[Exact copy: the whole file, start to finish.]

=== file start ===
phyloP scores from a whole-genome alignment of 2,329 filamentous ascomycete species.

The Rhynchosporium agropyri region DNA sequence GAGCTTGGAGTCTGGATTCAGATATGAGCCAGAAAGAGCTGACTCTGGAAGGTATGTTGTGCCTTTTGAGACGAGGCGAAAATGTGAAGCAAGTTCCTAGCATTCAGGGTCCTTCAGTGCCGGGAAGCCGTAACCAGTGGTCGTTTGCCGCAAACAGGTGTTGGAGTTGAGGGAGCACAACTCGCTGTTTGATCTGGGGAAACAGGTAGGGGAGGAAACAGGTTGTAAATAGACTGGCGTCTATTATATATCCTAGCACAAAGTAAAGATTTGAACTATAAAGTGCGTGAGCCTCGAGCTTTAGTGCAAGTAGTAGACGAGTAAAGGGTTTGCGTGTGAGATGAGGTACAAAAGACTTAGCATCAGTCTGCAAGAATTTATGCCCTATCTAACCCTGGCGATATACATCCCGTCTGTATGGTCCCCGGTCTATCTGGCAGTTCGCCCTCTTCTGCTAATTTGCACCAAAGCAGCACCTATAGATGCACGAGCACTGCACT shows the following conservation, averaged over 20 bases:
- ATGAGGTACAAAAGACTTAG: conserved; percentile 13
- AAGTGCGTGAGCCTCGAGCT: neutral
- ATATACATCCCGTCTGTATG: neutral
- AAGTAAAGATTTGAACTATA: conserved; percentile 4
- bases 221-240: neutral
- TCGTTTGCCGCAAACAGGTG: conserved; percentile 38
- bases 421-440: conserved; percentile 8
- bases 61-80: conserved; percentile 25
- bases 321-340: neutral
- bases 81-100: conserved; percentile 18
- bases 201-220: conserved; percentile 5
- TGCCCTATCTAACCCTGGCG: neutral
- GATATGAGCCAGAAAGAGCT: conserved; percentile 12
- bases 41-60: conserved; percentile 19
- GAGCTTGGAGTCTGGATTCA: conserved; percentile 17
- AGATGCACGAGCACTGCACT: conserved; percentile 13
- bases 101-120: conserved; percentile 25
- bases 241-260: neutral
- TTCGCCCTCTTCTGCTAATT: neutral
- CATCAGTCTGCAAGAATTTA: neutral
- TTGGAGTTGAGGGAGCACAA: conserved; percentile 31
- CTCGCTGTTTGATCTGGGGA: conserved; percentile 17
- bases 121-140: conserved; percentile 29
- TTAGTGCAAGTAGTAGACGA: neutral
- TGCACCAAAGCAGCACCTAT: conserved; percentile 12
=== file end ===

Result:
phyloP scores from a whole-genome alignment of 2,329 filamentous ascomycete species.

The Rhynchosporium agropyri region DNA sequence GAGCTTGGAGTCTGGATTCAGATATGAGCCAGAAAGAGCTGACTCTGGAAGGTATGTTGTGCCTTTTGAGACGAGGCGAAAATGTGAAGCAAGTTCCTAGCATTCAGGGTCCTTCAGTGCCGGGAAGCCGTAACCAGTGGTCGTTTGCCGCAAACAGGTGTTGGAGTTGAGGGAGCACAACTCGCTGTTTGATCTGGGGAAACAGGTAGGGGAGGAAACAGGTTGTAAATAGACTGGCGTCTATTATATATCCTAGCACAAAGTAAAGATTTGAACTATAAAGTGCGTGAGCCTCGAGCTTTAGTGCAAGTAGTAGACGAGTAAAGGGTTTGCGTGTGAGATGAGGTACAAAAGACTTAGCATCAGTCTGCAAGAATTTATGCCCTATCTAACCCTGGCGATATACATCCCGTCTGTATGGTCCCCGGTCTATCTGGCAGTTCGCCCTCTTCTGCTAATTTGCACCAAAGCAGCACCTATAGATGCACGAGCACTGCACT shows the following conservation, averaged over 20 bases:
- ATGAGGTACAAAAGACTTAG: conserved; percentile 13
- AAGTGCGTGAGCCTCGAGCT: neutral
- ATATACATCCCGTCTGTATG: neutral
- AAGTAAAGATTTGAACTATA: conserved; percentile 4
- bases 221-240: neutral
- TCGTTTGCCGCAAACAGGTG: conserved; percentile 38
- bases 421-440: conserved; percentile 8
- bases 61-80: conserved; percentile 25
- bases 321-340: neutral
- bases 81-100: conserved; percentile 18
- bases 201-220: conserved; percentile 5
- TGCCCTATCTAACCCTGGCG: neutral
- GATATGAGCCAGAAAGAGCT: conserved; percentile 12
- bases 41-60: conserved; percentile 19
- GAGCTTGGAGTCTGGATTCA: conserved; percentile 17
- AGATGCACGAGCACTGCACT: conserved; percentile 13
- bases 101-120: conserved; percentile 25
- bases 241-260: neutral
- TTCGCCCTCTTCTGCTAATT: neutral
- CATCAGTCTGCAAGAATTTA: neutral
- TTGGAGTTGAGGGAGCACAA: conserved; percentile 31
- CTCGCTGTTTGATCTGGGGA: conserved; percentile 17
- bases 121-140: conserved; percentile 29
- TTAGTGCAAGTAGTAGACGA: neutral
- TGCACCAAAGCAGCACCTAT: conserved; percentile 12